I wonder how you manage such change properly? It’s easy to look at the tensions and rising xenophobia in continental Europe from Britain and somehow feel that we have overcome some of the worst problems. Yes, we had riots this summer, but at least (phew!) they weren’t racially motivated, as many pointed out at the time. But note how relieved and almost surprised many were about that! Look at recent history, and clearly, when immigrants arrived from the Caribbean and the Subcontinent in the 1950s and 1960s, racism and discrimination were surely worse than they are on the Continent now. It is dispiriting to think how long it took Britain to get to where we are now, through injustice, riots and a long fight for racial equality – and that’s clearly not near good enough if you look at the inequality that still persists in many areas of life.
When I visit Austria I often feel impatient and wonder whether it would not be possible simply to skip a step, look across the channel and to other places, analyse the problems of the past and do things better straight away?
This is where persistent rightwingery, and the insistence of the mainstream parties to move to the right themselves, has not helped at all. Why isn’t it possible to admit that Austria, like most countries in Europe, are obvious destinations for immigrants – both refugees and economic migrants – and that it will be almost impossible to change this? ‘We are not an immigration country’, politicians used to say not so long ago, and probably still do, as often as they can get away with it. Under these conditions, a really open debate is hardly possible, and debating ideas and solutions is even more difficult.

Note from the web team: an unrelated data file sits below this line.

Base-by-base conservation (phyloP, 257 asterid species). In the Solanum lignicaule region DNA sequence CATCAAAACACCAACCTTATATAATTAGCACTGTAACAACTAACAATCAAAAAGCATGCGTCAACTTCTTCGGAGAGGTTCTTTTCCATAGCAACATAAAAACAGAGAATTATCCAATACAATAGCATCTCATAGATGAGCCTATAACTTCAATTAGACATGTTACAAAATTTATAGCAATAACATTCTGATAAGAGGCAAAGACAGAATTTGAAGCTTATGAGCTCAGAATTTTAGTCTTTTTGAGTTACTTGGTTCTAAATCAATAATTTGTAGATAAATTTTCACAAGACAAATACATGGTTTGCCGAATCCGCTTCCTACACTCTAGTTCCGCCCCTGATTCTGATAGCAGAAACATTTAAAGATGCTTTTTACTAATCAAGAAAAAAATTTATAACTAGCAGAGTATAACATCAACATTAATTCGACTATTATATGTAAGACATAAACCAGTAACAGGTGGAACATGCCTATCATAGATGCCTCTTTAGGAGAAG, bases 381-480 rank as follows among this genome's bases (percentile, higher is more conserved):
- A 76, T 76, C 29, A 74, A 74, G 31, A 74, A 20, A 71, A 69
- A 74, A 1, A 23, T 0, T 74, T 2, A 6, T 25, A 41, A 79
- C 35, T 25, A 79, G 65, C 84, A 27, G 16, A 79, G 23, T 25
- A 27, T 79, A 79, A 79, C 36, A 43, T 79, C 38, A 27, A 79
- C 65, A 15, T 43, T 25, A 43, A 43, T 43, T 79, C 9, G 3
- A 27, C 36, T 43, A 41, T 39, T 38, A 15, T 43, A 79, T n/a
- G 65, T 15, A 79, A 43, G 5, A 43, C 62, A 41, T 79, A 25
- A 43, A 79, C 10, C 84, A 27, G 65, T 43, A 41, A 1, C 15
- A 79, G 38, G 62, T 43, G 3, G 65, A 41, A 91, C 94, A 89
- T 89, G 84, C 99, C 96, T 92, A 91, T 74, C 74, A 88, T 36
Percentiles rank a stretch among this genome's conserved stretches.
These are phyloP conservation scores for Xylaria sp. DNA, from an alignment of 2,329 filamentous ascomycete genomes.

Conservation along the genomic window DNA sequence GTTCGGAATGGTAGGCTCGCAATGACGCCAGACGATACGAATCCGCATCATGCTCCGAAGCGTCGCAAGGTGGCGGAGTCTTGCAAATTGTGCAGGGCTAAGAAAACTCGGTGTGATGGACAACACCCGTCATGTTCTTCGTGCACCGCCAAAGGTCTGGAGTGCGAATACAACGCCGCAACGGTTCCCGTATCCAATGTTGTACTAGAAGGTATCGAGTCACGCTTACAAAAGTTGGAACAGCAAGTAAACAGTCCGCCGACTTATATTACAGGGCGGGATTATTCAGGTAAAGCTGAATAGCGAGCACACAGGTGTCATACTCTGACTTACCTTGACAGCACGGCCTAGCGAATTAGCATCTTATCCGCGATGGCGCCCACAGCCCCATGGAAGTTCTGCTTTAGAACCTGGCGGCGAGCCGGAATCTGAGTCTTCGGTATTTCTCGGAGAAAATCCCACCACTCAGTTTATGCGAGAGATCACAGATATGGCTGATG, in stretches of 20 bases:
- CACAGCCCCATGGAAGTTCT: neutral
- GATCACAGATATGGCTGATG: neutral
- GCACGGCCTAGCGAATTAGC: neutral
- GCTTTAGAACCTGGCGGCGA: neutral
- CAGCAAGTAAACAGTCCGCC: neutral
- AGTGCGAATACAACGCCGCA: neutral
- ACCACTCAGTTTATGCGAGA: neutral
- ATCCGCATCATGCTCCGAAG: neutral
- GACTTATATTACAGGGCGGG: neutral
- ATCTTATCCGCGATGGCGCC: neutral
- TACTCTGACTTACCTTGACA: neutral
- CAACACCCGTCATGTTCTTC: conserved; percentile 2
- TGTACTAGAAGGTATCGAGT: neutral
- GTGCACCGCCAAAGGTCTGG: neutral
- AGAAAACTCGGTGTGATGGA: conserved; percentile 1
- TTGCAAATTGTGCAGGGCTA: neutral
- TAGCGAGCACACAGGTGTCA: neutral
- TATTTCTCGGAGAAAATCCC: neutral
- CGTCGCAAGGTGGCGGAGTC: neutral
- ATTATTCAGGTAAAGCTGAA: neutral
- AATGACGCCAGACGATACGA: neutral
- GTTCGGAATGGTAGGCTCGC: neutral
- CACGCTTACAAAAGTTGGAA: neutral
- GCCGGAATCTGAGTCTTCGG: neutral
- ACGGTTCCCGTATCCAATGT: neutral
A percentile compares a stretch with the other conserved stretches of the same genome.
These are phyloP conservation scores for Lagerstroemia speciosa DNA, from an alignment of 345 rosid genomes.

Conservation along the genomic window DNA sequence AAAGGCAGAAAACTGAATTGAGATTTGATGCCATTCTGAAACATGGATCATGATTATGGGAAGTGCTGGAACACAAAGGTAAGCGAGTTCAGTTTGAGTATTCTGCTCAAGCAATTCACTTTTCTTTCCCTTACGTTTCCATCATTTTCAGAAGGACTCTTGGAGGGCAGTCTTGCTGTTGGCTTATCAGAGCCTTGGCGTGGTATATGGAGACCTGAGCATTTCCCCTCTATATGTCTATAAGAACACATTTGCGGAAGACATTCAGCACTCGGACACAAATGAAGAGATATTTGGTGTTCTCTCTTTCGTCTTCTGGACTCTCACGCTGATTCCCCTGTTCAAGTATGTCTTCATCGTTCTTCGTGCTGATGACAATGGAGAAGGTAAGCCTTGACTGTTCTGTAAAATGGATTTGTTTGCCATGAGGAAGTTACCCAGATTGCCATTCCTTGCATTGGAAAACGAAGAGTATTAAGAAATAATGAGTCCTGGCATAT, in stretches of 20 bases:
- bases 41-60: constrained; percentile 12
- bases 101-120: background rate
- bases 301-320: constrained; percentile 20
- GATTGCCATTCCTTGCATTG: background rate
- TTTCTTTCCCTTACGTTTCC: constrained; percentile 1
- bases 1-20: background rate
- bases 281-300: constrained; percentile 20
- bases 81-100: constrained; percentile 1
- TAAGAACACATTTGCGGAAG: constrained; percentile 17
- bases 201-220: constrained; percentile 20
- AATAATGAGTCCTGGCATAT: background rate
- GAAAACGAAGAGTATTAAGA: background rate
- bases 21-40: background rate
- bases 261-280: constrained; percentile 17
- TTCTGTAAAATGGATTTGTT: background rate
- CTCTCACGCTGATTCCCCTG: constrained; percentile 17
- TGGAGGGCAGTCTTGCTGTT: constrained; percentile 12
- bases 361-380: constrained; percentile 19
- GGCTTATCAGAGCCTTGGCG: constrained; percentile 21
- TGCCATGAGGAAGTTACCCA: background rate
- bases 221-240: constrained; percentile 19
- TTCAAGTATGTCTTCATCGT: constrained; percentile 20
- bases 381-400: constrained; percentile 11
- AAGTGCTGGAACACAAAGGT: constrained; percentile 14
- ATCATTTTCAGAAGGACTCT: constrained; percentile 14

I watch and wonder – will some of those continental countries manage to avoid the riots and tensions that Britain or France have seen, and manage to develop into more multicultural societies without some of the worst conflicts?
I have to admit that I am rather pessimistic. There are so many issues that should be tackled head-on – finding ways of offering immigrants opportunities for integration without forcing them to lose their identity, looking at the problems and prejudices of many in the general population and starting to defuse the worst tensions, or dealing with the many difficulties that can arise when new, culturally different communities develop in new places. But the constraints imposed by right-wing populism mean that both the right and the left don’t seem to be able to tackle these issues pragmatically; instead things are just allowed to drift – perhaps straight into more serious conflict, if we are not careful. Austria is comparatively well off at the moment, but the precarious economic situation in most European countries will add to these difficulties and make it even harder to find sensible solutions.
Perhaps the right-wing populists will rarely manage to gain real power in national governments – but if their pressure means that many countries are unable to find new ways of accommodating immigrants, the damage they do to Europe in the long term might be considerable. Direct comparisons are always difficult, but I worry that many countries on the Continent might yet have riotous times ahead of them.